According to Mental Health America, emotional intelligence refers to the ability to not only manage and handle your emotions but also understand the emotions of those around you. In the world of nursing, nurses have to deal with constant highs and lows, and when you have high emotional intelligence (EI), you can figure out how you are feeling, what the feeling means, and how those around you are affected by your response to your feelings. So, a high EI means that you are better equipped to handle the emotions of other people, even though you cannot control them. It enables you to find the best way to interact with them, and that can be crucial when communicating with patients, their families, and other healthcare providers.
One study found that EI plays a major role in nursing as it can affect the quality of patient care and treatment outcomes. Emotional intelligence is vital for decision-making and critical thinking, something you have to nurse every day.
Nurses possessing emotional intelligence can establish rapport and communicate effectively with their patients. Patients who feel their nurse understands their emotions are more likely to trust and comply with their nurse’s instructions and recommendations.
Moreover, nurses with high EI can recognize signs of distress or anxiety in their patients. When you are attuned to your patients’ emotional states, you can provide appropriate interventions to ease their anxiety and facilitate the healing process.
Teamwork and collaboration
Nurses are usually a part of a multidisciplinary team and have to work with and communicate with different healthcare professionals, patients, and their families. So, when nurses are emotionally intelligent, they manage their emotions. That, in turn, reduces the likelihood of conflict within the team.
Emotionally intelligent nurses can gauge and understand the emotions of their colleagues, which facilitates effective communication and problem-solving. It can be crucial in high-pressure healthcare settings, such as the ICU or emergency department. When you can manage the stress and pressure of the situation, you stay calm and composed. That enables you to keep the team focused and on task.
Leadership and management
As a nurse, you will not want to stagnate in your career. That is one of the many reasons registered nurses with bachelor’s degrees enroll in higher education programs. The University of Indianapolis offers an online post-masters Doctor of Nursing Practice (DNP) program that inculcates and hones advanced skills in leadership, patient advocacy, and policy-making. It equips you with the right knowledge and expertise to improve patient health outcomes in your community. Armed with this degree, you can move into leadership or management roles. If you do that, you need emotional intelligence to be a successful and effective nursing leader.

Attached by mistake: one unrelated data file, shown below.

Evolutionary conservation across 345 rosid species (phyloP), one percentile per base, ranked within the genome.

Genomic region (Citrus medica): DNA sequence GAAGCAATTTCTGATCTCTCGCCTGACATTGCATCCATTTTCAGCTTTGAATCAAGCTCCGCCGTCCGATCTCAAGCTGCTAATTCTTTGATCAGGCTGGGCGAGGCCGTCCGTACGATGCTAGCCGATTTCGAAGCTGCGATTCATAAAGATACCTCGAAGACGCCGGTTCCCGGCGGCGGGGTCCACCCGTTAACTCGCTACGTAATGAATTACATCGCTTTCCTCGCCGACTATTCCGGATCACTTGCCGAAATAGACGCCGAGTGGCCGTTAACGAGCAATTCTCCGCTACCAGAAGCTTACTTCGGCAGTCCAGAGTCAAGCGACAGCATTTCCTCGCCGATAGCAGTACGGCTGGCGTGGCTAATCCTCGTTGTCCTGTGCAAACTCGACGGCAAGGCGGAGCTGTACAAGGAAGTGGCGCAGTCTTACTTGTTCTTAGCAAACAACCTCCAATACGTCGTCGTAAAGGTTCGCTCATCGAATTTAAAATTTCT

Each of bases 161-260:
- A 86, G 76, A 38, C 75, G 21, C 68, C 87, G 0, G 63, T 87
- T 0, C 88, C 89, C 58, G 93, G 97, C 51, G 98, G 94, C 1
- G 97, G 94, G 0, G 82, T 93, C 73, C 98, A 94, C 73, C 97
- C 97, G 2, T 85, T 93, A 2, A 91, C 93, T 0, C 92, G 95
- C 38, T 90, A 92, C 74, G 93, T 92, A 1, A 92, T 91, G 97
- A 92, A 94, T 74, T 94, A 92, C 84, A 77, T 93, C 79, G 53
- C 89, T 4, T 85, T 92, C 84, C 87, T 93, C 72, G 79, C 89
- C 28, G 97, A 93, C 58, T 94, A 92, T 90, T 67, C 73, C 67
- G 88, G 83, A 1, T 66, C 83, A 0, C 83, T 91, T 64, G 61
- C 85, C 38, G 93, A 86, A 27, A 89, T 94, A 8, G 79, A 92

High EI ensures you understand the motivations and concerns of your team members. When you recognize and accordingly respond to the emotions of your team members, you can create a positive work environment that fosters productivity and job satisfaction. You can also handle conflicts within your team by identifying the cause and developing strategies to resolve them effectively.
As a nurse, you know that compassionate care is an integral part of nursing. When providing patient-centered care, you need to respond not just to the healthcare concerns but also to the emotional needs of your patients.
Having emotional intelligence allows you to intuitively understand the different emotions your patients experience during their treatment. Responding to these emotions can reduce your patients’ anxiety, improve treatment outcomes, and boost patient satisfaction.
Stress and burnout
Stress and burnout are major concerns in nursing, as the job can be emotionally draining. Research shows that stress among nurses can lead to absenteeism and leaving the workforce. With the healthcare industry grappling with a shortage of nurses, it has become important to address stress within the nursing community.
While nursing can be a stressful and emotionally demanding career, it is also rewarding and satisfying. As a nurse, if you want to handle the stress of your work, you need to cultivate your emotional intelligence. It allows you to manage your emotions as you become more self-aware. That, in turn, helps you cope with the stressors of your job. You tend to focus on self-care activities like meditation, exercise, and social support to reduce stress levels and promote well-being.
As a nurse, you should cultivate your emotional intelligence. When you do that, it will enhance your professional performance and help you achieve better patient outcomes.